by Jeremy England, Ph.D., Associate Professor of Physics at MIT

We tend to think of climate change as a highly contemporary political issue. Of course, in many respects, it is: the computer simulations and detailed climatological measurements that fuel this discussion are the product of relatively recent technological innovations.  However, from another perspective, it has been possible to ponder the underlying issues involved since the dawn of human civilization.  Suppose an argument is being made by someone that the natural world has a predictable pattern to it, and that in the not too distant future, this pattern spells doom for all or most of society unless – and this is the crucial part – unless people in the present dramatically alter their behavior, engaging in some kind of material self-restriction in order to avert disaster.

Though I could be talking carbon taxes and rising global temperatures, my intention here actually is to reference a famous and fascinating passage in the Torah, namely the story of Joseph in Egypt. Joseph is the celebrated interpreter of dreams who convinces Pharaoh to undertake a dramatic food rationing effort during years of plenty so as to conserve grain in store cities for when it will be needed during the years of famine that are expected to follow.  We tend not to think of Joseph as a climate scientist, yet, while I do think there is a case to be made for this view of him from the text, to some degree it is an irrelevant question.  As readers of the Torah, we do not need to understand how Joseph makes his agronomical prediction in order to know (by reading further ahead) that the prediction turns out to be stunningly correct.  So, let us focus on the following question that the text provokes us to examine: if a wise person or group of people foretells an avoidable natural calamity for a whole society, what is it appropriate to do in response?

When we read this story as children, it seems like Joseph and Pharaoh get things exactly right.  They store the extra grain from the good years and are able to feed more or less everyone in the known world and prevent mass starvation when the famine hits.  From this perspective, Joseph is the hero, who saves countless lives, including those of his entire family.

However, taking a fuller and subtler view of things in light of the rest of what happens in the Books of Genesis and Exodus, we have significant reason to be troubled.  The people of Egypt come to Joseph starving and desperate, so much so that they eventually sell all their possessions and even themselves to Pharaoh in exchange for something to eat.  Joseph is thus the architect and consolidator of the Egyptian system of slave labor that we associate with the bitter servitude suffered by the Israelites centuries later, and once we recognize this, it is hard not to be critical of the path he chose.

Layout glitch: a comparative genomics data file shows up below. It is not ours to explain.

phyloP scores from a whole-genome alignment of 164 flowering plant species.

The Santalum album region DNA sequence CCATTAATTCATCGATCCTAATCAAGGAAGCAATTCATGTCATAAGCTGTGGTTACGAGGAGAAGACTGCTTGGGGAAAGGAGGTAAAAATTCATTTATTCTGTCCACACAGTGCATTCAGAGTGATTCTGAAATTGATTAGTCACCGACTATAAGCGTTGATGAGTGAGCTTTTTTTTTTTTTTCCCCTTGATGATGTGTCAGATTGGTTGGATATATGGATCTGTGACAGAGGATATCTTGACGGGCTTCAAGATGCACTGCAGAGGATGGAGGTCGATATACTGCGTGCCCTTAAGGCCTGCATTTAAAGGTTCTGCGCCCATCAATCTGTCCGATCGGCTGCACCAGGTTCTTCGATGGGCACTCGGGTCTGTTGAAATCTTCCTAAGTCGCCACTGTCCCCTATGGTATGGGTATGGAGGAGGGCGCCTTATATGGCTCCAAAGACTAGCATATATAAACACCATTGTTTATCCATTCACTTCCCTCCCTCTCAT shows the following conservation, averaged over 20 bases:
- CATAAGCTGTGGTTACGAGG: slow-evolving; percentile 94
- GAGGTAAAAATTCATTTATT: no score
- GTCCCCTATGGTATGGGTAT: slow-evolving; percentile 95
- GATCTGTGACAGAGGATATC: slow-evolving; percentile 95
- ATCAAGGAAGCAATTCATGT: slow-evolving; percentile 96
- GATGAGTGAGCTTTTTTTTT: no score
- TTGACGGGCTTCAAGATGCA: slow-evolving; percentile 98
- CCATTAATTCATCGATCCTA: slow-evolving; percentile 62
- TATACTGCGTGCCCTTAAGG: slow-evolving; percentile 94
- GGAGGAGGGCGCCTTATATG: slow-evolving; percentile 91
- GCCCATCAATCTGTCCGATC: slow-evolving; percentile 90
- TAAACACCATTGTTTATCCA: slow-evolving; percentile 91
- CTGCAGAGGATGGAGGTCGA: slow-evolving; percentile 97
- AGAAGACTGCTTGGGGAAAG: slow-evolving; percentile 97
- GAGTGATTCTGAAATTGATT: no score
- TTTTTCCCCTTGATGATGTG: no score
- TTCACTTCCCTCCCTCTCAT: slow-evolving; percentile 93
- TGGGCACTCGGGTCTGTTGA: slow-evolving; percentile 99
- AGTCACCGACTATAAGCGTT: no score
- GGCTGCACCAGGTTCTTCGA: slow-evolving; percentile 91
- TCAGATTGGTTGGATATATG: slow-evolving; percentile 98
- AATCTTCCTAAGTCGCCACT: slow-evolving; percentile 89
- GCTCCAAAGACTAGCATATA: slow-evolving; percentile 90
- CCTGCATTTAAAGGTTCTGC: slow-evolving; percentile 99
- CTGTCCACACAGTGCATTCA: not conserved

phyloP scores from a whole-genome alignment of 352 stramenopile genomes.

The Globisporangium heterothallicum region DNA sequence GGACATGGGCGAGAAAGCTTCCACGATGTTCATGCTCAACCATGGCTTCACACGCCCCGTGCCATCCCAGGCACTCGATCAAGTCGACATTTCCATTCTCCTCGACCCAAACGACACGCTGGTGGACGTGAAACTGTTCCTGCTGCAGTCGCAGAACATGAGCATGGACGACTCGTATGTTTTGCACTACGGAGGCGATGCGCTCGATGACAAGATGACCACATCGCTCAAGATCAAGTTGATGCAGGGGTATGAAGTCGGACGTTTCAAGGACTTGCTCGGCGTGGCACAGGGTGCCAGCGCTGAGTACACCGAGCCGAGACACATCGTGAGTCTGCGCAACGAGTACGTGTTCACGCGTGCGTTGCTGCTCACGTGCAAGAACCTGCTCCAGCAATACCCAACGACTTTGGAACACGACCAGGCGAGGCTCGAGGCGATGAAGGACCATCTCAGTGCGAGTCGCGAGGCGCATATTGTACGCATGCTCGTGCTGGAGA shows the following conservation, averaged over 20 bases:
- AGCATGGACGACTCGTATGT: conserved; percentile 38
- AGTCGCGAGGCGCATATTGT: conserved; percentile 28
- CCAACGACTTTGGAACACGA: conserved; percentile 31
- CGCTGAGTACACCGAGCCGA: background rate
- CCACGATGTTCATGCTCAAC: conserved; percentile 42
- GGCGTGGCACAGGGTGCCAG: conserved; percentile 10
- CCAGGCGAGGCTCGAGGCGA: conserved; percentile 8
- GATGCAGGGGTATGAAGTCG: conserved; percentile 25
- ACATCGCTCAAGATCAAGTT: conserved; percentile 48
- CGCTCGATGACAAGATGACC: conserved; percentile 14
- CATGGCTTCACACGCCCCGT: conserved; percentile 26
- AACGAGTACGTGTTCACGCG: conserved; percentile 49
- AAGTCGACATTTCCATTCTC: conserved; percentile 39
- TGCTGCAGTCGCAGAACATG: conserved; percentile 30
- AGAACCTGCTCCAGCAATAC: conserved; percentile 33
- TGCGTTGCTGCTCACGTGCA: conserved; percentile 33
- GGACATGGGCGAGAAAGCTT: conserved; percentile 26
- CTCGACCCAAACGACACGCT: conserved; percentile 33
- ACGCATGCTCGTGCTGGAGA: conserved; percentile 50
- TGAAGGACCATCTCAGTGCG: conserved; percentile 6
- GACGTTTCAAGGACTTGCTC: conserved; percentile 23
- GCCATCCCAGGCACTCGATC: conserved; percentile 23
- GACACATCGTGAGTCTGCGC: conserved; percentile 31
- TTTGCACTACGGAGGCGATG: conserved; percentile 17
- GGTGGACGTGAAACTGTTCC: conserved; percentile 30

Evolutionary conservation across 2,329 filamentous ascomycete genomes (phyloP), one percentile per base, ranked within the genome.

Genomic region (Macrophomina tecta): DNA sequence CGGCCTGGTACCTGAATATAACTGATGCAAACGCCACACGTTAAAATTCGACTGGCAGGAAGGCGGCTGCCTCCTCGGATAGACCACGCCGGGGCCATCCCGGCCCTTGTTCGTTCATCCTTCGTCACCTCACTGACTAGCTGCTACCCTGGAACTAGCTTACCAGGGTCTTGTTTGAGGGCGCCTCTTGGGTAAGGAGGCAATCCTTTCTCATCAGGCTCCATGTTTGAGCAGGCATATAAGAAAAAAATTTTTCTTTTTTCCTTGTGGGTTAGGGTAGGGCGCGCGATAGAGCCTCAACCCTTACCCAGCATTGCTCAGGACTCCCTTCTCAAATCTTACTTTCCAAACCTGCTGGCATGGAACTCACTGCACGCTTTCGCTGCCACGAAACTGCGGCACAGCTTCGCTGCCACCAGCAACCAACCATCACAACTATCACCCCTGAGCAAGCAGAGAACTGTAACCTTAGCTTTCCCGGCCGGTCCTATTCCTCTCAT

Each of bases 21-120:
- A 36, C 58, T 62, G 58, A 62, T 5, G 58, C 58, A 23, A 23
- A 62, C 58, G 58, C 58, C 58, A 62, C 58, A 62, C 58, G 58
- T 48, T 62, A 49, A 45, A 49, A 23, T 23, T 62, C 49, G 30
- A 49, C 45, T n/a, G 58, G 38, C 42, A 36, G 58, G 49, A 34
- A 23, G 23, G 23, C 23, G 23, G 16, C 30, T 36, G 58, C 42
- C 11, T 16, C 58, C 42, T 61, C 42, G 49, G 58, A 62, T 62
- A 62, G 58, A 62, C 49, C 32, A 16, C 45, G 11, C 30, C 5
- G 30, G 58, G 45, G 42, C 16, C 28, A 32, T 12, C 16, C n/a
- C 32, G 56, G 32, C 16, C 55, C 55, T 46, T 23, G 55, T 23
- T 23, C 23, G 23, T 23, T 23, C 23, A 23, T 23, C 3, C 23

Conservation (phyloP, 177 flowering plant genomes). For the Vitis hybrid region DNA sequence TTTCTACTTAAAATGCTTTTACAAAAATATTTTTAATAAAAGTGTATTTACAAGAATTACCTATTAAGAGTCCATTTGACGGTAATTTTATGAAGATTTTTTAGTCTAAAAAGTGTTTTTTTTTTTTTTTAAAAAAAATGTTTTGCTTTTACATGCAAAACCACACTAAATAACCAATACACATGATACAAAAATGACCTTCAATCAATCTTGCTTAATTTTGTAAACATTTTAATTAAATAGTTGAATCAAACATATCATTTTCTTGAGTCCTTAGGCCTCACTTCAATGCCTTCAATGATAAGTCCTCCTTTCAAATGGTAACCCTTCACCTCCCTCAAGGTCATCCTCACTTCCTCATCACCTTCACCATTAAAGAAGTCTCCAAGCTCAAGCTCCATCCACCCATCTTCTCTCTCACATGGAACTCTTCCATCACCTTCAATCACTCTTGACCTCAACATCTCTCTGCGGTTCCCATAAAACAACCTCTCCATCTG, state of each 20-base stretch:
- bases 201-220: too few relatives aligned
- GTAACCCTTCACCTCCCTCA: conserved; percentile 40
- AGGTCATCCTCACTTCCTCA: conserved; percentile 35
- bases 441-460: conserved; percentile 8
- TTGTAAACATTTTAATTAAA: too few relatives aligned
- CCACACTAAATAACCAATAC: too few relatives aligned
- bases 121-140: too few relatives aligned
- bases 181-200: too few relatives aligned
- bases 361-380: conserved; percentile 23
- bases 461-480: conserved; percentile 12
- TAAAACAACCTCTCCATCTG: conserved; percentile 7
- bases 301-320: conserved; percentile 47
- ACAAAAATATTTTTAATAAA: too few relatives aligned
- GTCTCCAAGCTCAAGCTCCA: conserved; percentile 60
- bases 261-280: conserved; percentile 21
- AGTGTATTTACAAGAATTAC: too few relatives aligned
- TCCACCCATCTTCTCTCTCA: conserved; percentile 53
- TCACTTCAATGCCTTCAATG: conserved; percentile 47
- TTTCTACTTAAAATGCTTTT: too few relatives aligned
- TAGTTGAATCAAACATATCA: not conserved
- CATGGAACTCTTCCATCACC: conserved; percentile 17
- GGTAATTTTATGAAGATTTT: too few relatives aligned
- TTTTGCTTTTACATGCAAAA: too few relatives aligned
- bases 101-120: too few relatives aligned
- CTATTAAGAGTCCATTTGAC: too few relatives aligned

We can restate the implicit question(s) as follows: if society as a whole seems to be threatened with a looming, but distant natural disaster, should we be willing to attempt anything and everything in order to steer things back onto a safer course?  How confident must we be that our prescriptions are going to work before we are willing to coerce other people to play along? How much power should be given, and to whom, in the name of saving humanity from what think we can predict in the future?  And when that power is used to limit individual freedom and reorganize economic behavior on a global scale, how can we even tell afterwards whether what we did “worked”?

For a first attempt at an answer, we will do well to consider the case of Noah. Noah had in common with Joseph that he saw a massive climatological upheaval from far off, yet his reaction is very different. Whereas Joseph seeks to apply his own wisdom to implementing a technical solution to the problem at hand, Noah takes a decidedly prophetic tack: from start to finish, everything he does is the fulfillment of God’s command, with the minute details of the ark he constructs being specified through divine revelation. Though in one sense there is something basically prudent about building a boat to survive a flood, the emphasis in the text reflects that Noah is focused not on ensuring the vessel’s seaworthiness, but rather on making sure the Maker of the world is properly served and acknowledged.

Thus described, Noah’s approach sounds superficially like the correct one: what could be better than serving the Lord and trusting in Him utterly? Yet, as with Joseph, it is hard to be very happy here with the outcome. Noah saves his family and the animals, but stands idly by while the rest of humanity is wiped out. In stark contrast with Joseph, he makes no recorded effort to save the lives of strangers, and does not even argue with God in the manner of Abraham at the destruction of Sodom. Noah’s example may be comforting from one standpoint – it is nice to think that doing right by God can be enough to save a person when he or she feels unable to change a giant cataclysm that is happening all around – but it is pretty disturbing as well.

Is Noah’s apparent indifference to the demise of all mankind what God wants from us? Presumably not; this is perhaps why after the flood Noah, the Lord says he is never going to do things quite this way again. It is also why Moses, when offered the opportunity to found a new nation as the Israelites face destruction for their sins, vehemently refuses, and lobbies successfully for God to instead forgive the people. The nation of Israel is, among other things, a pact of mutual responsibility that rejects the idea that any individual should be indifferent to the fate of his brothers and sisters.

Joseph and Noah both have their merits, yet they also represent extremes that we cannot help but view as problematic. Thankfully, there is at least one way of resolving this tension by studying a prophetic text elsewhere in the Hebrew Bible. The Book of Jonah has legion intertextual parallels forcing a comparison to the story of Noah. Aside from the fact that Jonah means “dove” in Hebrew, we also have a boat, a threatened mass destruction of a sinful mob of people (in this case, the city of Nineveh), the association of forty days with the presaged doom, and more besides.